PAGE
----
Now companies are now looking at preparedness, not only their internal preparedness, but that of their suppliers. Preparedness, whether it is emergency management, business continuity, continuity of operations, is becoming more and more important because companies run very lean and there is less tolerance for any interruption of supply chain or down time in their facilities.

So I think ultimately time will tell, but businesses will come to the realization that they need to be prepared and hopefully they will come back to PS-Prep and the standards that have been designated under PS-Prep as the criteria that they will use to evaluate their own preparedness and the preparedness of their supply chain.

It is time to turn it back over to Amy to moderate any of your questions. I’d love to hear your questions about the 2013 edition, the 2010, PS-Prep and whatever is on your mind.

Amy Sebring: Thank you very much Don. That was very helpful. Now, to proceed to our Q&A and audience comments.

[Audience Questions & Answers]

Scott Weinberg: Does the private sector like PS-Prep? Is there a fee?

Donald Schmidt: I am not familiar with the fees charged by the certifying bodies. My recommendation is to go to the ANAB website. They have information on PS-Prep and they maintain a list of the certifying bodies as well as those organizations that have been certified under the program.

You would be able to contact the certifying bodies and determine how much time and what the fee charge would be. I know that during some of the hearings there were a lot of questions about that. Depending on the size of your organization and the number of days it will take, some programs are fairly complex and take a fair amount of time.

I can’t quote any numbers for you but ANAB should be able to provide the information.

Amy Sebring: On the background page we have a link to the ANAB website and their PS-Prep page so it will be easy for you to find. http://www.anab.org/accreditation/preparedness.aspx

Patrick Gannon: In NFPA 1600 2013 draft Chapter 6, there is a statement: "6.6.2* Warning, notification, and communications systems shall be reliable, redundant, and interoperable." You don't state with what other systems the referenced system must interoperate. How does a conformant org determine how to apply this "standard" to determine if they are: "Conforming, Partially Conforming, or Nonconforming"?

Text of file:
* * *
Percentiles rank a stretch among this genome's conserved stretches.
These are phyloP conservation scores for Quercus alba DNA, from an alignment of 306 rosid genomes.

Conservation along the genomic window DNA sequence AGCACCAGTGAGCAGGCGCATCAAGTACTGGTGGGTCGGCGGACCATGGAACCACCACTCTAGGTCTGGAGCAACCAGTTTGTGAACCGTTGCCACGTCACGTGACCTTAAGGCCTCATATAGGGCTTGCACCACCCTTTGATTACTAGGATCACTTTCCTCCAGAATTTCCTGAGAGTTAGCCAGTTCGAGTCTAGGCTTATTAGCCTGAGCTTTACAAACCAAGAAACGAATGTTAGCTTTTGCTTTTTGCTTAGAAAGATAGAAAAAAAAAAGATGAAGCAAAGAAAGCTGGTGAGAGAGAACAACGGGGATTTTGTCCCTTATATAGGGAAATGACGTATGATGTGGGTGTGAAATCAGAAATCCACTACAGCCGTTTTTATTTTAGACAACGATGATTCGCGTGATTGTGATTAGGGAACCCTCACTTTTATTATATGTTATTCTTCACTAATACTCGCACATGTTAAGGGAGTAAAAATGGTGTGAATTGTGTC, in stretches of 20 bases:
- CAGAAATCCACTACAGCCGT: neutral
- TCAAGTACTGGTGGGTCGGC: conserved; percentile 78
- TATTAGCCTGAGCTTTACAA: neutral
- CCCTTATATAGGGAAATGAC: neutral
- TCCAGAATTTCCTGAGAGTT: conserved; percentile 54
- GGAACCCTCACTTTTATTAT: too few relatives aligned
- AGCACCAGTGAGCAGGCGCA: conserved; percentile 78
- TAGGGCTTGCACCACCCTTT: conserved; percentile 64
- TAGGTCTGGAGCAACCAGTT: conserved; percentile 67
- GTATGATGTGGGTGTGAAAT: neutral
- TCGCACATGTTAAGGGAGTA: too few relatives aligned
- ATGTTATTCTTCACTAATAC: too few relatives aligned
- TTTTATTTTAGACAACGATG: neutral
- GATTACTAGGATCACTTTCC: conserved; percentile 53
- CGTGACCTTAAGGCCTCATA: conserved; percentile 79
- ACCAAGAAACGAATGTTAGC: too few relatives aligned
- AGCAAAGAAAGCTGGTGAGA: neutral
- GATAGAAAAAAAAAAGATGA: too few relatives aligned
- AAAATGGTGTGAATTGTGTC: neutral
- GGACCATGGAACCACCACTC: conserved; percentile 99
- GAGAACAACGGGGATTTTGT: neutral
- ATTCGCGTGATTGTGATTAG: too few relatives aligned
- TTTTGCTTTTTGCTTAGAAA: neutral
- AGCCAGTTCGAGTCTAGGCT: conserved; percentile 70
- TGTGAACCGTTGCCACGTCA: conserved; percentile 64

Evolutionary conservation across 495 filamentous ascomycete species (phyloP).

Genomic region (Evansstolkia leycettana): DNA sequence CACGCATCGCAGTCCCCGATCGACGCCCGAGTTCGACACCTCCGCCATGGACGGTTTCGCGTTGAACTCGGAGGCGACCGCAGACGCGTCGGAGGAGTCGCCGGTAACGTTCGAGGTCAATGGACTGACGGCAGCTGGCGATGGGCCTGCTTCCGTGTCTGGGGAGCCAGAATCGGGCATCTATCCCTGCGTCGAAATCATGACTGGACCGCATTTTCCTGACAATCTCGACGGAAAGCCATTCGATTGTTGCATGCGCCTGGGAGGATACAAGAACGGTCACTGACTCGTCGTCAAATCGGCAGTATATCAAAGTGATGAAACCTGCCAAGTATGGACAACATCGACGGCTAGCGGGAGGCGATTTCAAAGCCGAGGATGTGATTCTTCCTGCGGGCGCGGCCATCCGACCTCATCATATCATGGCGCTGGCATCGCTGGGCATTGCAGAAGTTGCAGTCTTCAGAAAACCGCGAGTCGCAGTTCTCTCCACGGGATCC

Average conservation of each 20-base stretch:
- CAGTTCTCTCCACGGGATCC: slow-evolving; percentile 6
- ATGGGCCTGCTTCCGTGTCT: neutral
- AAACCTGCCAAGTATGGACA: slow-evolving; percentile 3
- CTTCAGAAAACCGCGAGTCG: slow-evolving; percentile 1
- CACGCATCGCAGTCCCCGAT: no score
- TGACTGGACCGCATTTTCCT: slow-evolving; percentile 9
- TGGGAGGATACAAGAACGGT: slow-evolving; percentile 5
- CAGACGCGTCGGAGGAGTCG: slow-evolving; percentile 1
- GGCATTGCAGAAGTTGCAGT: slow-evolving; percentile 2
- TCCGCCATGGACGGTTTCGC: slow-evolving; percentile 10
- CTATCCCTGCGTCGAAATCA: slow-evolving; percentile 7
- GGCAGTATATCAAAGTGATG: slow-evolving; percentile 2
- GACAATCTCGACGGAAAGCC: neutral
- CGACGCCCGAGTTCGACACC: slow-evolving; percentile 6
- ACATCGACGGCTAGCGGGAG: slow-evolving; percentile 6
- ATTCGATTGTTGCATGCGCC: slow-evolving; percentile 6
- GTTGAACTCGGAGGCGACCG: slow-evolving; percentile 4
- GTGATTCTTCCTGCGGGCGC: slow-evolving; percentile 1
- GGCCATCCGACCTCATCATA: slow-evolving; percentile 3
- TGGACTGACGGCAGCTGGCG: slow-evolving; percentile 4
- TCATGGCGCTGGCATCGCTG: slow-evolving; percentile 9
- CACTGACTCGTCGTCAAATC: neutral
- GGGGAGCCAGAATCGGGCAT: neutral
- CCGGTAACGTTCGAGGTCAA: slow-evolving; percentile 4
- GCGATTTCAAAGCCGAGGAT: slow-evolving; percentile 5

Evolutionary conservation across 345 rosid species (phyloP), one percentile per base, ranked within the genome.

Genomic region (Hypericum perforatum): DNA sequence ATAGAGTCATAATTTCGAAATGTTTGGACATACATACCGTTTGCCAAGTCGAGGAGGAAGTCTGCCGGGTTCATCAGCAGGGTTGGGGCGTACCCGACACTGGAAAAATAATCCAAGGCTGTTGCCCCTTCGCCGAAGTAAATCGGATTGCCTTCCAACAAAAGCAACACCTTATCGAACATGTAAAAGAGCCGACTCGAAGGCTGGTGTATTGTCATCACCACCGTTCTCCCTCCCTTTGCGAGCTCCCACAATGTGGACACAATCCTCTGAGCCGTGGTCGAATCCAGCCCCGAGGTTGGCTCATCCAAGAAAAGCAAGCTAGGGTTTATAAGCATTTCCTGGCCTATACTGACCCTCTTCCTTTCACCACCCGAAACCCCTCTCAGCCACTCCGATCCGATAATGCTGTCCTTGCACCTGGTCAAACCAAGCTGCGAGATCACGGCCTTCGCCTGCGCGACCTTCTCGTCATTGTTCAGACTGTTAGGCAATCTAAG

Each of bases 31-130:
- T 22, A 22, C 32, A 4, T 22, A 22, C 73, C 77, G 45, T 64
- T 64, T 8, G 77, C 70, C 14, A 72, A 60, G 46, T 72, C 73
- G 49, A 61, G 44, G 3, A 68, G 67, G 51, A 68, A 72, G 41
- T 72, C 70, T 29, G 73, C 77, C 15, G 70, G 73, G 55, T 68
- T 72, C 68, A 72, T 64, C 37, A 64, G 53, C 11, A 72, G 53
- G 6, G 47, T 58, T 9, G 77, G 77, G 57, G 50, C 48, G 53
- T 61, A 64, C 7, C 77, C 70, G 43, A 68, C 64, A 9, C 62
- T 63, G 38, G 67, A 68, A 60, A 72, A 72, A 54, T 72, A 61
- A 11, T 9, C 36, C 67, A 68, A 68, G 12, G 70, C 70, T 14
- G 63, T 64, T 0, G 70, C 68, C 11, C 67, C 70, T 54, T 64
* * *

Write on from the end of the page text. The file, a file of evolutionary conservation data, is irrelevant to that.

Donald Schmidt: Great question—the subject of interoperability came up in 2000 when we were working on that edition and certainly all the work has been done in the United States in terms of interoperable communications particularly in the public sector it is a really important requirement.

Within the standard, because it is used by private/public sector, big and small organizations, we as a committee can’t get too prescriptive. We take a look at going back to what the needs are for communications and warning capabilities and so forth for an entity. Maybe it is a private sector business or a city or county or federal government. They will define their needs for communications capabilities and the technologies that are required to communicate.

The interoperability will be defined by the technical aspects of making sure all the means of communication are properly connected and work. The committee is not going to get that prescriptive. It will be up to the user to take a look at their needs and then be able to determine whether their systems and capabilities are sufficiently interoperable to facilitate required communications.

We also go back to 6.6.2 and taking a look at redundancy and reliable—real important words to make sure that if there is an important need to communicate, for warning or alerting, there has to be a means to do that and it has to be reliable and redundant to the extent necessary. Some of that may also be defined within regulations. That is always something you have to look back to—there may be technical requirements in other standards.

Lori Wieber: Although this standard may have an international audience, is there any aspect of the effort which suggests private sector adopt and train key employees in the concept of ICS (incident command system) in anticipation of working together with local, state or federal government during response and recovery?

Donald Schmidt: Great question—first off, we in the standard make reference to the incident management system using a generic term. Here in the United States it is NIMS and ICS. But for the standard user around the world we will use the term "Incident Management System".